The adequate integration of sustainability into transport policy
some major dilemmas
In this paper we discuss to what extent transport policy fails to integrate five types of external effects, and what kind of research needs follow from the objective to make transport sustainable. The discussion is a synthesis of the findings collected and synthesized in the framework of Focus Group 4 of the STELLA project. The assignment of Focus Group 4 was to draw up a set of recommendations for future transport policy-oriented research dealing with external effects, on the basis of a series of specialist workshops.
Five different kinds of so-called external effects of transport were identified beforehand, being environment, safety and security, public health, land use and congestion. Safety and security as well as congestion are external effects in the sense that they are not ‘internalised’ in the price of the transport service, but they do affect predominantly others within the transport system. This means that with some delay the transport market still reacts to changes in the intensity of these effects, albeit biased or insufficient. The public goods character of both externalities however implies that public intervention is needed to attain better performance of these external effects, partly via internalisation of the external effects and partly via planning (i.e. by evaluating the trade-offs ex ante).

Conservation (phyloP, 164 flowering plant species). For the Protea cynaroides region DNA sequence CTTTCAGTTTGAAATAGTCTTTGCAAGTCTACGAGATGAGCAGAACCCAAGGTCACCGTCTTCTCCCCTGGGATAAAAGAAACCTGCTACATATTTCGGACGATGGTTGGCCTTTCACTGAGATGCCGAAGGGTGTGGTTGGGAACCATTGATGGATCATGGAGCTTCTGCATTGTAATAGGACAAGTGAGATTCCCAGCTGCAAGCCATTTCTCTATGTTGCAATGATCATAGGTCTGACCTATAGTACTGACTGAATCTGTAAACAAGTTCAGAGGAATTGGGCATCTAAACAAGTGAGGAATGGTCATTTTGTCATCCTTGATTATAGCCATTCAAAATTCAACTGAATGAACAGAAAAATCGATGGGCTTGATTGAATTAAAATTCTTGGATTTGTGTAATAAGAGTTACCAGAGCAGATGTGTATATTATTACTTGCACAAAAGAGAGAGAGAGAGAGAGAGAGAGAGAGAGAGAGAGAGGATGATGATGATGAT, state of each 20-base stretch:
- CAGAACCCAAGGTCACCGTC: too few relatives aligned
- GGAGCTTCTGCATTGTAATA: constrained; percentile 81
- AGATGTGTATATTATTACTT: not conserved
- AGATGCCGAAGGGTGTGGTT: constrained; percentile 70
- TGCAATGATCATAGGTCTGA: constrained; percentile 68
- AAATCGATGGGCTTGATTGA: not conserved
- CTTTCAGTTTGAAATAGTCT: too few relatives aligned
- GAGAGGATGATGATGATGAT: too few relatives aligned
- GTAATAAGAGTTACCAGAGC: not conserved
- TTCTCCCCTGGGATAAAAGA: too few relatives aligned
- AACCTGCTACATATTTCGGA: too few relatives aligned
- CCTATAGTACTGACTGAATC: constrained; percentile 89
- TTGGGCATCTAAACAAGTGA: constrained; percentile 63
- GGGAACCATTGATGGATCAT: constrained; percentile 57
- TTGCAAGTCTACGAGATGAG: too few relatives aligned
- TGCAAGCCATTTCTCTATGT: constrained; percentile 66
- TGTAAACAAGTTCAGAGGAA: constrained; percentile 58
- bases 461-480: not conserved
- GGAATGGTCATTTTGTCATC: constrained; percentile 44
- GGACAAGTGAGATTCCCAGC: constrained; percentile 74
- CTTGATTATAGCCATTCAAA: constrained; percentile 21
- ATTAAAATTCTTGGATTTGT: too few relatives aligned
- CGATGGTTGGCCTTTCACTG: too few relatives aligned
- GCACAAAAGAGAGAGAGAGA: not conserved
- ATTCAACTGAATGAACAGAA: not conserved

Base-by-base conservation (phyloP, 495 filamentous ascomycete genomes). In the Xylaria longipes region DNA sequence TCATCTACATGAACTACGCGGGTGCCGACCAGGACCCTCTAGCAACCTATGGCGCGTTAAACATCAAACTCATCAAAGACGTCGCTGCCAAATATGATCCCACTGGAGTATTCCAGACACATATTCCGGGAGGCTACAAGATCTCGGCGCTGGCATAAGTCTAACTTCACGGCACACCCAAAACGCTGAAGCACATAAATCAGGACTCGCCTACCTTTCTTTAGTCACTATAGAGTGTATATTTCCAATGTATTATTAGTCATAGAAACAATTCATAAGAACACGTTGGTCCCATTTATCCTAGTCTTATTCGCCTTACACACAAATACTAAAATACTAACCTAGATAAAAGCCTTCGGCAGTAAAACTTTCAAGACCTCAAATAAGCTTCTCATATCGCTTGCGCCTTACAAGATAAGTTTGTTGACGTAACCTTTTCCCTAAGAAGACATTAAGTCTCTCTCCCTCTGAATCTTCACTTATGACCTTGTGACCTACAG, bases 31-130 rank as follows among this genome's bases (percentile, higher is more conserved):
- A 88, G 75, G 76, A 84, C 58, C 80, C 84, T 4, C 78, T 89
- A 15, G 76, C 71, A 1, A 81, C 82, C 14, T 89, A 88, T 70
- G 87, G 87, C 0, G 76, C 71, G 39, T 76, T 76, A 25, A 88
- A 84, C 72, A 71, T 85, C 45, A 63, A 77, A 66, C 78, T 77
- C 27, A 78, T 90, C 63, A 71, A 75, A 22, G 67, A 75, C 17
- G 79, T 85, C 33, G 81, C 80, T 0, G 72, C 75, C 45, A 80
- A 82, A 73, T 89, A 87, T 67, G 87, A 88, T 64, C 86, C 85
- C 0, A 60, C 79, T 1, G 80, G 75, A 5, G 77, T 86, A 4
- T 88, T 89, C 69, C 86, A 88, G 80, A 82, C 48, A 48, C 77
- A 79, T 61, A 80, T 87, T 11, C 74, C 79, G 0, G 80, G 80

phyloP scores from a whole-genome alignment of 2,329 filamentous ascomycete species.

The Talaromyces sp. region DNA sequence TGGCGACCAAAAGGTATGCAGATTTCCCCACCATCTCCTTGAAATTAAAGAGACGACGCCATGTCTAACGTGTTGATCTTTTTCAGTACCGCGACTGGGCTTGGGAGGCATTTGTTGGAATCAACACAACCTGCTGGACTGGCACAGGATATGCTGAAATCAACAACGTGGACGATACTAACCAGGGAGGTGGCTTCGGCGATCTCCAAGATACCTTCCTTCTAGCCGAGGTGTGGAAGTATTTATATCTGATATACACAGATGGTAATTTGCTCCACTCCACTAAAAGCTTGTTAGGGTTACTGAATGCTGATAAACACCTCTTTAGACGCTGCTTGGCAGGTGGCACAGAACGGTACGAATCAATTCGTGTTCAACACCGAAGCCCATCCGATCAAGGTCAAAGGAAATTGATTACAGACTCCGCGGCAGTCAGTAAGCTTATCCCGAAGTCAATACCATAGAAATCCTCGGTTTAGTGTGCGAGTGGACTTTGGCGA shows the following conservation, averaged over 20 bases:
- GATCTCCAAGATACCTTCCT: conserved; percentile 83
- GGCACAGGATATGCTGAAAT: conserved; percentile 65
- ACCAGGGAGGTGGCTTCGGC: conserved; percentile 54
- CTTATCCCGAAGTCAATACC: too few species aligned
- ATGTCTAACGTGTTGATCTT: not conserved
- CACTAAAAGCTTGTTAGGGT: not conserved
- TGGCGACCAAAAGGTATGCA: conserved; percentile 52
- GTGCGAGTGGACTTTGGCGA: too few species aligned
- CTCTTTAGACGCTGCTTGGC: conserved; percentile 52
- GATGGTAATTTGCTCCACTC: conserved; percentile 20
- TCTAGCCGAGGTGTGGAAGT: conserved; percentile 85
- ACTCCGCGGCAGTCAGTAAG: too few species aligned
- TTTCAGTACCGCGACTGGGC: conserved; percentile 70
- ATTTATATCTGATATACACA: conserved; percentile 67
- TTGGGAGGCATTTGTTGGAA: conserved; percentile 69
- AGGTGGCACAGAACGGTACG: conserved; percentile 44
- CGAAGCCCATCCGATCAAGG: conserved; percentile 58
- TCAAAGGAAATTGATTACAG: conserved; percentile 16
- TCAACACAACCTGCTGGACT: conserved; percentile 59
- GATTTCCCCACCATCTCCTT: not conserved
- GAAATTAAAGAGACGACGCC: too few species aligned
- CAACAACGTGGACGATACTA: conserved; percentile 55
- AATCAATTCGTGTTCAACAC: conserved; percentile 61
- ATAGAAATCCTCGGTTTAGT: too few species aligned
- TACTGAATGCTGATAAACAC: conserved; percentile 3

The other external effects, however, are not only insufficiently internalised in the transport price, but they are also predominantly affecting parties outside the transport system. Consequently, changes in the intensity of these effects do not feed back directly into the transport market. In that case public intervention has even a more complicated task, since it takes more time and is more complicated to learn what are actually the right balances for the trade-offs between adequate access and, in turn, sustainability, spatial quality, and public health.